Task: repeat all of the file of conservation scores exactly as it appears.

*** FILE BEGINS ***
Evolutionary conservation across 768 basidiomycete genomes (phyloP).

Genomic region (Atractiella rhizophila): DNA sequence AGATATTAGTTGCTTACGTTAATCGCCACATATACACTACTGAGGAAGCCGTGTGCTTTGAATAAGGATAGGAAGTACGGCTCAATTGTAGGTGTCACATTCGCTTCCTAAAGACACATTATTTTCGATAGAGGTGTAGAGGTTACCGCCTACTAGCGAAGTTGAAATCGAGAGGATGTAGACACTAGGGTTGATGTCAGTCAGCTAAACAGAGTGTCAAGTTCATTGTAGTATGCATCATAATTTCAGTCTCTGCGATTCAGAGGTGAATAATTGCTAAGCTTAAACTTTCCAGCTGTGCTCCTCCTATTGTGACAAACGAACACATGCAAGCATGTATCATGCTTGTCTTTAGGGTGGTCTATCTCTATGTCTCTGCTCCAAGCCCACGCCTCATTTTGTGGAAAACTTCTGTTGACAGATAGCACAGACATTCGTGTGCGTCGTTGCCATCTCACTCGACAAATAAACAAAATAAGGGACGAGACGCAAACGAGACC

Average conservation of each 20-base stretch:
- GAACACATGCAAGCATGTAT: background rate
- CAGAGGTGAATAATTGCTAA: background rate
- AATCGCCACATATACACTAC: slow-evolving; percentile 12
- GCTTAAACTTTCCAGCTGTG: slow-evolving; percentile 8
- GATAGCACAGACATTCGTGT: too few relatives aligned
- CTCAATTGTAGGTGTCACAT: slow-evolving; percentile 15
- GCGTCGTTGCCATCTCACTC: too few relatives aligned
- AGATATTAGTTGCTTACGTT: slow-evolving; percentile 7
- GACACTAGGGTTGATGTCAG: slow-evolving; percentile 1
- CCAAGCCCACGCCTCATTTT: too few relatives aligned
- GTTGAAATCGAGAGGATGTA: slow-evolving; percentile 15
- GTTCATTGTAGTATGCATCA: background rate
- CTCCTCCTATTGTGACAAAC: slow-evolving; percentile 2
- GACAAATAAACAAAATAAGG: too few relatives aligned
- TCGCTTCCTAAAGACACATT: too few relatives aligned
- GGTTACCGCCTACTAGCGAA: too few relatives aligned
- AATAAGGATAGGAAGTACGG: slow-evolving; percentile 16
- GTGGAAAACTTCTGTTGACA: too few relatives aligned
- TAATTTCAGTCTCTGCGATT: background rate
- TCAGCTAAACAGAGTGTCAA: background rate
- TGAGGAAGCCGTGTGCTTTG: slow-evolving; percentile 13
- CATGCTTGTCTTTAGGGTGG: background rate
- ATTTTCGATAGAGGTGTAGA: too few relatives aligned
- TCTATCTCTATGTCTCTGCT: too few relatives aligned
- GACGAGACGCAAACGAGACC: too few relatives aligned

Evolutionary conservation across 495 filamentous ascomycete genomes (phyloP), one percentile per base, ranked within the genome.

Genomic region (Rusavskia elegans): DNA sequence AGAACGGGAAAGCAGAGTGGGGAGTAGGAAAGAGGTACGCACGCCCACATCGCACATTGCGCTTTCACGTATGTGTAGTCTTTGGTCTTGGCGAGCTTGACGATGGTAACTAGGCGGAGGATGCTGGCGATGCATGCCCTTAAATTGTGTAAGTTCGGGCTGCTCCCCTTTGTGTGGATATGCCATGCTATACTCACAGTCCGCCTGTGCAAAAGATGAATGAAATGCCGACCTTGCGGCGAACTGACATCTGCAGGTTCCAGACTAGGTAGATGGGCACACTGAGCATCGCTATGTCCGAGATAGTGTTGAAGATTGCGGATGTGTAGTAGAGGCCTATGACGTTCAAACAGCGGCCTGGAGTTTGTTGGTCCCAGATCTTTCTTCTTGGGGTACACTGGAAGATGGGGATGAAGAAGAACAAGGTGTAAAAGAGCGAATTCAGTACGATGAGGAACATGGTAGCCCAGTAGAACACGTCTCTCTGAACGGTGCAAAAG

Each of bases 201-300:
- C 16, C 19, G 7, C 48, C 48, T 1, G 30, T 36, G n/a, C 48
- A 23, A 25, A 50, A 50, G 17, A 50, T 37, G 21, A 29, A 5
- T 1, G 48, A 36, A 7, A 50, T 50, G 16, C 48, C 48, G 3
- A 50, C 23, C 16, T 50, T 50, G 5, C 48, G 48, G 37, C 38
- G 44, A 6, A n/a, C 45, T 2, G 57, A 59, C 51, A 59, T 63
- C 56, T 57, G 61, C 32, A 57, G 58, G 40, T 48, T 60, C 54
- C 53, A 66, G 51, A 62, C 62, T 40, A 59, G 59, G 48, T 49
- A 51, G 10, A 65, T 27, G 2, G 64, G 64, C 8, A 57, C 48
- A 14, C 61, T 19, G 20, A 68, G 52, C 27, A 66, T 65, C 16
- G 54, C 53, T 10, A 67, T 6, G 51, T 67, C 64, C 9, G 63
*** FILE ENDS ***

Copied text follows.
Evolutionary conservation across 768 basidiomycete genomes (phyloP).

Genomic region (Atractiella rhizophila): DNA sequence AGATATTAGTTGCTTACGTTAATCGCCACATATACACTACTGAGGAAGCCGTGTGCTTTGAATAAGGATAGGAAGTACGGCTCAATTGTAGGTGTCACATTCGCTTCCTAAAGACACATTATTTTCGATAGAGGTGTAGAGGTTACCGCCTACTAGCGAAGTTGAAATCGAGAGGATGTAGACACTAGGGTTGATGTCAGTCAGCTAAACAGAGTGTCAAGTTCATTGTAGTATGCATCATAATTTCAGTCTCTGCGATTCAGAGGTGAATAATTGCTAAGCTTAAACTTTCCAGCTGTGCTCCTCCTATTGTGACAAACGAACACATGCAAGCATGTATCATGCTTGTCTTTAGGGTGGTCTATCTCTATGTCTCTGCTCCAAGCCCACGCCTCATTTTGTGGAAAACTTCTGTTGACAGATAGCACAGACATTCGTGTGCGTCGTTGCCATCTCACTCGACAAATAAACAAAATAAGGGACGAGACGCAAACGAGACC

Average conservation of each 20-base stretch:
- GAACACATGCAAGCATGTAT: background rate
- CAGAGGTGAATAATTGCTAA: background rate
- AATCGCCACATATACACTAC: slow-evolving; percentile 12
- GCTTAAACTTTCCAGCTGTG: slow-evolving; percentile 8
- GATAGCACAGACATTCGTGT: too few relatives aligned
- CTCAATTGTAGGTGTCACAT: slow-evolving; percentile 15
- GCGTCGTTGCCATCTCACTC: too few relatives aligned
- AGATATTAGTTGCTTACGTT: slow-evolving; percentile 7
- GACACTAGGGTTGATGTCAG: slow-evolving; percentile 1
- CCAAGCCCACGCCTCATTTT: too few relatives aligned
- GTTGAAATCGAGAGGATGTA: slow-evolving; percentile 15
- GTTCATTGTAGTATGCATCA: background rate
- CTCCTCCTATTGTGACAAAC: slow-evolving; percentile 2
- GACAAATAAACAAAATAAGG: too few relatives aligned
- TCGCTTCCTAAAGACACATT: too few relatives aligned
- GGTTACCGCCTACTAGCGAA: too few relatives aligned
- AATAAGGATAGGAAGTACGG: slow-evolving; percentile 16
- GTGGAAAACTTCTGTTGACA: too few relatives aligned
- TAATTTCAGTCTCTGCGATT: background rate
- TCAGCTAAACAGAGTGTCAA: background rate
- TGAGGAAGCCGTGTGCTTTG: slow-evolving; percentile 13
- CATGCTTGTCTTTAGGGTGG: background rate
- ATTTTCGATAGAGGTGTAGA: too few relatives aligned
- TCTATCTCTATGTCTCTGCT: too few relatives aligned
- GACGAGACGCAAACGAGACC: too few relatives aligned

Evolutionary conservation across 495 filamentous ascomycete genomes (phyloP), one percentile per base, ranked within the genome.

Genomic region (Rusavskia elegans): DNA sequence AGAACGGGAAAGCAGAGTGGGGAGTAGGAAAGAGGTACGCACGCCCACATCGCACATTGCGCTTTCACGTATGTGTAGTCTTTGGTCTTGGCGAGCTTGACGATGGTAACTAGGCGGAGGATGCTGGCGATGCATGCCCTTAAATTGTGTAAGTTCGGGCTGCTCCCCTTTGTGTGGATATGCCATGCTATACTCACAGTCCGCCTGTGCAAAAGATGAATGAAATGCCGACCTTGCGGCGAACTGACATCTGCAGGTTCCAGACTAGGTAGATGGGCACACTGAGCATCGCTATGTCCGAGATAGTGTTGAAGATTGCGGATGTGTAGTAGAGGCCTATGACGTTCAAACAGCGGCCTGGAGTTTGTTGGTCCCAGATCTTTCTTCTTGGGGTACACTGGAAGATGGGGATGAAGAAGAACAAGGTGTAAAAGAGCGAATTCAGTACGATGAGGAACATGGTAGCCCAGTAGAACACGTCTCTCTGAACGGTGCAAAAG

Each of bases 201-300:
- C 16, C 19, G 7, C 48, C 48, T 1, G 30, T 36, G n/a, C 48
- A 23, A 25, A 50, A 50, G 17, A 50, T 37, G 21, A 29, A 5
- T 1, G 48, A 36, A 7, A 50, T 50, G 16, C 48, C 48, G 3
- A 50, C 23, C 16, T 50, T 50, G 5, C 48, G 48, G 37, C 38
- G 44, A 6, A n/a, C 45, T 2, G 57, A 59, C 51, A 59, T 63
- C 56, T 57, G 61, C 32, A 57, G 58, G 40, T 48, T 60, C 54
- C 53, A 66, G 51, A 62, C 62, T 40, A 59, G 59, G 48, T 49
- A 51, G 10, A 65, T 27, G 2, G 64, G 64, C 8, A 57, C 48
- A 14, C 61, T 19, G 20, A 68, G 52, C 27, A 66, T 65, C 16
- G 54, C 53, T 10, A 67, T 6, G 51, T 67, C 64, C 9, G 63